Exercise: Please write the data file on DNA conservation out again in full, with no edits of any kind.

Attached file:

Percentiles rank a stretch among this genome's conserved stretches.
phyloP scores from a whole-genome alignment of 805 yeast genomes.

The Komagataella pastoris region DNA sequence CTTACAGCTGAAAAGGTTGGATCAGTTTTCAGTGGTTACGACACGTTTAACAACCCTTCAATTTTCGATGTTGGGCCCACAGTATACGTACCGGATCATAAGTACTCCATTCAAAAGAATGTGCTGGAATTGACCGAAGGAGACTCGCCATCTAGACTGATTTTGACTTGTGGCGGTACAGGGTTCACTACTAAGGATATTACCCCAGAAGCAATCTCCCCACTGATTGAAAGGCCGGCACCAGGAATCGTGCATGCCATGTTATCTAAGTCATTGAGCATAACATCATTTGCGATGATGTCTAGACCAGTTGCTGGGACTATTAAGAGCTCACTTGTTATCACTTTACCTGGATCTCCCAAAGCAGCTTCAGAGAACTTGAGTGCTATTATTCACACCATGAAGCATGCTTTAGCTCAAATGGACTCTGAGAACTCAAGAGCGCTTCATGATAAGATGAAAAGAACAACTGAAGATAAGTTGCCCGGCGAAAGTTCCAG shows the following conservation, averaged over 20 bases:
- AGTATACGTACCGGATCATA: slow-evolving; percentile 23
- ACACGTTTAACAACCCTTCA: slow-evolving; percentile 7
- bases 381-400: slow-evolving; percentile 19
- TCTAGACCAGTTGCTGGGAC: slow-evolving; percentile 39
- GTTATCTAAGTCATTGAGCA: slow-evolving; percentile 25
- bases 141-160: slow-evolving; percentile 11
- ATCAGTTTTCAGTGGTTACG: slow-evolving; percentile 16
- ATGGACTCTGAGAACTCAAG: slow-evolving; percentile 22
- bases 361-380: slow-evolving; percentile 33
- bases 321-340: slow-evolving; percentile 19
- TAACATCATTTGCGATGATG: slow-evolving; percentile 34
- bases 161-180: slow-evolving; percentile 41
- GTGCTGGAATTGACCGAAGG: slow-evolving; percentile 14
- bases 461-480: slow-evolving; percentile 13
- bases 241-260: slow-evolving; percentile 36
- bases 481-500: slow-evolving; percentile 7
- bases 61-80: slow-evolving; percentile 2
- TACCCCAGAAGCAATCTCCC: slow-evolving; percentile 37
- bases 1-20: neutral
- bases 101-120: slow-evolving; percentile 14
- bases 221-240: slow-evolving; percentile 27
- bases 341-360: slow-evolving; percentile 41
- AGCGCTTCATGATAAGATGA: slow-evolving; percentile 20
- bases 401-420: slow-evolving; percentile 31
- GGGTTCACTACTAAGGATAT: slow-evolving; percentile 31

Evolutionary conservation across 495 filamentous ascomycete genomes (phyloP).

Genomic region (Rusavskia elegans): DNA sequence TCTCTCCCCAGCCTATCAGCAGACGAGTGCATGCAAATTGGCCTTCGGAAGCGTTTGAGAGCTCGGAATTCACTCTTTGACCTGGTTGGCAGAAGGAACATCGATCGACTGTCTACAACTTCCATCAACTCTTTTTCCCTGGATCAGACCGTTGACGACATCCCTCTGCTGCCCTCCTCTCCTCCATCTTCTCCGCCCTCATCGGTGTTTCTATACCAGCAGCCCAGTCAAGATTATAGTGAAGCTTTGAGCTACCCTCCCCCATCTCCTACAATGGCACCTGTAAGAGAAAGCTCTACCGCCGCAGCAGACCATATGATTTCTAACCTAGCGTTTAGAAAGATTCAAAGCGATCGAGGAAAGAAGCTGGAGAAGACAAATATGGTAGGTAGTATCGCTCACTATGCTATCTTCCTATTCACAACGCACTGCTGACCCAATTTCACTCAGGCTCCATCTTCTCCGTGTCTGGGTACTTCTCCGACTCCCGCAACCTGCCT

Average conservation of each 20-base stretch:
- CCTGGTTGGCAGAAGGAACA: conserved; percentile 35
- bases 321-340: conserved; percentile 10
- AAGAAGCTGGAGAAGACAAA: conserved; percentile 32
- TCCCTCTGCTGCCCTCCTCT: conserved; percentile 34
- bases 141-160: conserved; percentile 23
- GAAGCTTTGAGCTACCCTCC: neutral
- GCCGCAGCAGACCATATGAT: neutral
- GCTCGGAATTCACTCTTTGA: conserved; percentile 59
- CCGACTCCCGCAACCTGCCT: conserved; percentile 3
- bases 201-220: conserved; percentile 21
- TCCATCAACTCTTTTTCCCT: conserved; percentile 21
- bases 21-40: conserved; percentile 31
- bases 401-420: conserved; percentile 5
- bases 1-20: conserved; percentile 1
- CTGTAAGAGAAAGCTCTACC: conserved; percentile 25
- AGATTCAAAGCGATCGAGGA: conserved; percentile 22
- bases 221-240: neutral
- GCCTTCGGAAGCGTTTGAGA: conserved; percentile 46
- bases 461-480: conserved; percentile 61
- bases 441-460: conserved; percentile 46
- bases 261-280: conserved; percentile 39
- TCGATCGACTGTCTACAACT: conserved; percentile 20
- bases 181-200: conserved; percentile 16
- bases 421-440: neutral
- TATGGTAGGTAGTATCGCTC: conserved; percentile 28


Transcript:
Percentiles rank a stretch among this genome's conserved stretches.
phyloP scores from a whole-genome alignment of 805 yeast genomes.

The Komagataella pastoris region DNA sequence CTTACAGCTGAAAAGGTTGGATCAGTTTTCAGTGGTTACGACACGTTTAACAACCCTTCAATTTTCGATGTTGGGCCCACAGTATACGTACCGGATCATAAGTACTCCATTCAAAAGAATGTGCTGGAATTGACCGAAGGAGACTCGCCATCTAGACTGATTTTGACTTGTGGCGGTACAGGGTTCACTACTAAGGATATTACCCCAGAAGCAATCTCCCCACTGATTGAAAGGCCGGCACCAGGAATCGTGCATGCCATGTTATCTAAGTCATTGAGCATAACATCATTTGCGATGATGTCTAGACCAGTTGCTGGGACTATTAAGAGCTCACTTGTTATCACTTTACCTGGATCTCCCAAAGCAGCTTCAGAGAACTTGAGTGCTATTATTCACACCATGAAGCATGCTTTAGCTCAAATGGACTCTGAGAACTCAAGAGCGCTTCATGATAAGATGAAAAGAACAACTGAAGATAAGTTGCCCGGCGAAAGTTCCAG shows the following conservation, averaged over 20 bases:
- AGTATACGTACCGGATCATA: slow-evolving; percentile 23
- ACACGTTTAACAACCCTTCA: slow-evolving; percentile 7
- bases 381-400: slow-evolving; percentile 19
- TCTAGACCAGTTGCTGGGAC: slow-evolving; percentile 39
- GTTATCTAAGTCATTGAGCA: slow-evolving; percentile 25
- bases 141-160: slow-evolving; percentile 11
- ATCAGTTTTCAGTGGTTACG: slow-evolving; percentile 16
- ATGGACTCTGAGAACTCAAG: slow-evolving; percentile 22
- bases 361-380: slow-evolving; percentile 33
- bases 321-340: slow-evolving; percentile 19
- TAACATCATTTGCGATGATG: slow-evolving; percentile 34
- bases 161-180: slow-evolving; percentile 41
- GTGCTGGAATTGACCGAAGG: slow-evolving; percentile 14
- bases 461-480: slow-evolving; percentile 13
- bases 241-260: slow-evolving; percentile 36
- bases 481-500: slow-evolving; percentile 7
- bases 61-80: slow-evolving; percentile 2
- TACCCCAGAAGCAATCTCCC: slow-evolving; percentile 37
- bases 1-20: neutral
- bases 101-120: slow-evolving; percentile 14
- bases 221-240: slow-evolving; percentile 27
- bases 341-360: slow-evolving; percentile 41
- AGCGCTTCATGATAAGATGA: slow-evolving; percentile 20
- bases 401-420: slow-evolving; percentile 31
- GGGTTCACTACTAAGGATAT: slow-evolving; percentile 31

Evolutionary conservation across 495 filamentous ascomycete genomes (phyloP).

Genomic region (Rusavskia elegans): DNA sequence TCTCTCCCCAGCCTATCAGCAGACGAGTGCATGCAAATTGGCCTTCGGAAGCGTTTGAGAGCTCGGAATTCACTCTTTGACCTGGTTGGCAGAAGGAACATCGATCGACTGTCTACAACTTCCATCAACTCTTTTTCCCTGGATCAGACCGTTGACGACATCCCTCTGCTGCCCTCCTCTCCTCCATCTTCTCCGCCCTCATCGGTGTTTCTATACCAGCAGCCCAGTCAAGATTATAGTGAAGCTTTGAGCTACCCTCCCCCATCTCCTACAATGGCACCTGTAAGAGAAAGCTCTACCGCCGCAGCAGACCATATGATTTCTAACCTAGCGTTTAGAAAGATTCAAAGCGATCGAGGAAAGAAGCTGGAGAAGACAAATATGGTAGGTAGTATCGCTCACTATGCTATCTTCCTATTCACAACGCACTGCTGACCCAATTTCACTCAGGCTCCATCTTCTCCGTGTCTGGGTACTTCTCCGACTCCCGCAACCTGCCT

Average conservation of each 20-base stretch:
- CCTGGTTGGCAGAAGGAACA: conserved; percentile 35
- bases 321-340: conserved; percentile 10
- AAGAAGCTGGAGAAGACAAA: conserved; percentile 32
- TCCCTCTGCTGCCCTCCTCT: conserved; percentile 34
- bases 141-160: conserved; percentile 23
- GAAGCTTTGAGCTACCCTCC: neutral
- GCCGCAGCAGACCATATGAT: neutral
- GCTCGGAATTCACTCTTTGA: conserved; percentile 59
- CCGACTCCCGCAACCTGCCT: conserved; percentile 3
- bases 201-220: conserved; percentile 21
- TCCATCAACTCTTTTTCCCT: conserved; percentile 21
- bases 21-40: conserved; percentile 31
- bases 401-420: conserved; percentile 5
- bases 1-20: conserved; percentile 1
- CTGTAAGAGAAAGCTCTACC: conserved; percentile 25
- AGATTCAAAGCGATCGAGGA: conserved; percentile 22
- bases 221-240: neutral
- GCCTTCGGAAGCGTTTGAGA: conserved; percentile 46
- bases 461-480: conserved; percentile 61
- bases 441-460: conserved; percentile 46
- bases 261-280: conserved; percentile 39
- TCGATCGACTGTCTACAACT: conserved; percentile 20
- bases 181-200: conserved; percentile 16
- bases 421-440: neutral
- TATGGTAGGTAGTATCGCTC: conserved; percentile 28